“Helping Mom and Dad” feels possible in the abstract, until I’m actually with them.
This is the story of lengthening days.
March includes the equinox, the balancing point when day and night are the same length. In Oklahoma that year, March 16th has eleven hours and fifty-nine minutes of daylight; March 17th has twelve hours and two minutes.
Day by day, the amount of daylight changes only gradually. Nevertheless, these changes accumulate. Eventually, minutes become hours.
On that visit to my parents, crocus and hyacinth have awakened from winter and pushed through the soil to bloom. Jonquils and the forsythia bush are budding.
It feels particularly cruel to watch my mother’s life diminish during the spring, when everything around us speaks to a promise of new life.
When everything she is to me, everything and everyone she ever has been—they’re all slipping through my fingers.
I think, too, of all the versions of me that she’ll never live to see.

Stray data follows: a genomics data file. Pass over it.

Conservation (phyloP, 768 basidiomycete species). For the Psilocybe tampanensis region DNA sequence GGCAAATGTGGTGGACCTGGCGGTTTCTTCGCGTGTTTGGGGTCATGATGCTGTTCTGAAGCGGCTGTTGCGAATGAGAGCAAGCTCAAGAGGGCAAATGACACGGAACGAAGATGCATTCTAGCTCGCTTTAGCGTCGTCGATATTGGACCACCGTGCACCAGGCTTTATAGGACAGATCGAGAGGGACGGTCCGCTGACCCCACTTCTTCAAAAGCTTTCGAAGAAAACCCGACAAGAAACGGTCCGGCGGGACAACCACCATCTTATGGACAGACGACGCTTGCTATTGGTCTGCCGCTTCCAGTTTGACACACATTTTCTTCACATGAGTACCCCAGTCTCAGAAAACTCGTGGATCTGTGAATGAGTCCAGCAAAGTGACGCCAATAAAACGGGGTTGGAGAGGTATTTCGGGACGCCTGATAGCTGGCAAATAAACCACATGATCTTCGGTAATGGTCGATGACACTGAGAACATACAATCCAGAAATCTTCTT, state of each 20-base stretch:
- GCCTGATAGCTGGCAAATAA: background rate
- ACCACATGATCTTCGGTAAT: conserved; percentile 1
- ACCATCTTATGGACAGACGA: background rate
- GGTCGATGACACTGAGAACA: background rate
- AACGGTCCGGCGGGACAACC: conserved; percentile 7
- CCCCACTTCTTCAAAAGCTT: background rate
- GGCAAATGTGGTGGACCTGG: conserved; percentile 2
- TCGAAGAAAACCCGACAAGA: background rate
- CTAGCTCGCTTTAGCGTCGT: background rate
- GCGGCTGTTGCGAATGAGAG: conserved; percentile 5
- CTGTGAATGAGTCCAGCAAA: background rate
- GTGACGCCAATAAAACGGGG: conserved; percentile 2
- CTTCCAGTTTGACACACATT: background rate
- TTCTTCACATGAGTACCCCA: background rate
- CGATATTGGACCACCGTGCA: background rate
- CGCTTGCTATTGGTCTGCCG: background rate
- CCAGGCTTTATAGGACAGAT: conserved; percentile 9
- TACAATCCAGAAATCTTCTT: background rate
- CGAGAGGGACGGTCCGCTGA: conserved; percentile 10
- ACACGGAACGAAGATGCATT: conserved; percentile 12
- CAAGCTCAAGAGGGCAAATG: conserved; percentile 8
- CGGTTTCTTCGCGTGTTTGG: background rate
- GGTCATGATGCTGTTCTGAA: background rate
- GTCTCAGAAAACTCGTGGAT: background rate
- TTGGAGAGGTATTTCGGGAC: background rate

This is a story of unmet expectations.
In the bedroom I used to share with my sister, I find a manila file folder labelled “Hours of Daylight.” The words, pencilled in my mother’s strong handwriting, are from a previous era. The folder, now empty, once held notes for one of the applied mathematics problems she and her colleagues collected.
But I don’t know what the mathematics problem actually was— which company in which industry it came from, what they needed to know and why, what level of mathematics the students used to define and solve the problem. I don’t remember asking. My parents’ lives were so often simply wallpaper to mine.
Perhaps, out of politeness, I did ask, and Mom told me. I didn’t retain it. She wanted me to be a mathematician—as her youngest child, I was her last hope, she used to say—but she also thought the elegance of mathematics, its different language that gives a different perspective on the world, would enthrall me the way it had her.
But like my historian father, I’m a dreamer and reader. I liked mathematics fine, but I didn’t inherit my mother’s tenacity, her ability to work at a knotty problem past the point of exhaustion to arrive at understanding. I never imagined a career in mathematics—only in some field that let me read and write.
This is a story of fury and furies.
The next night, Mom gets up three times to go the hallway bathroom. Each time I hear her, I hold my breath until she shuffles back to the master bedroom. I wonder whether Dad wakes up, too.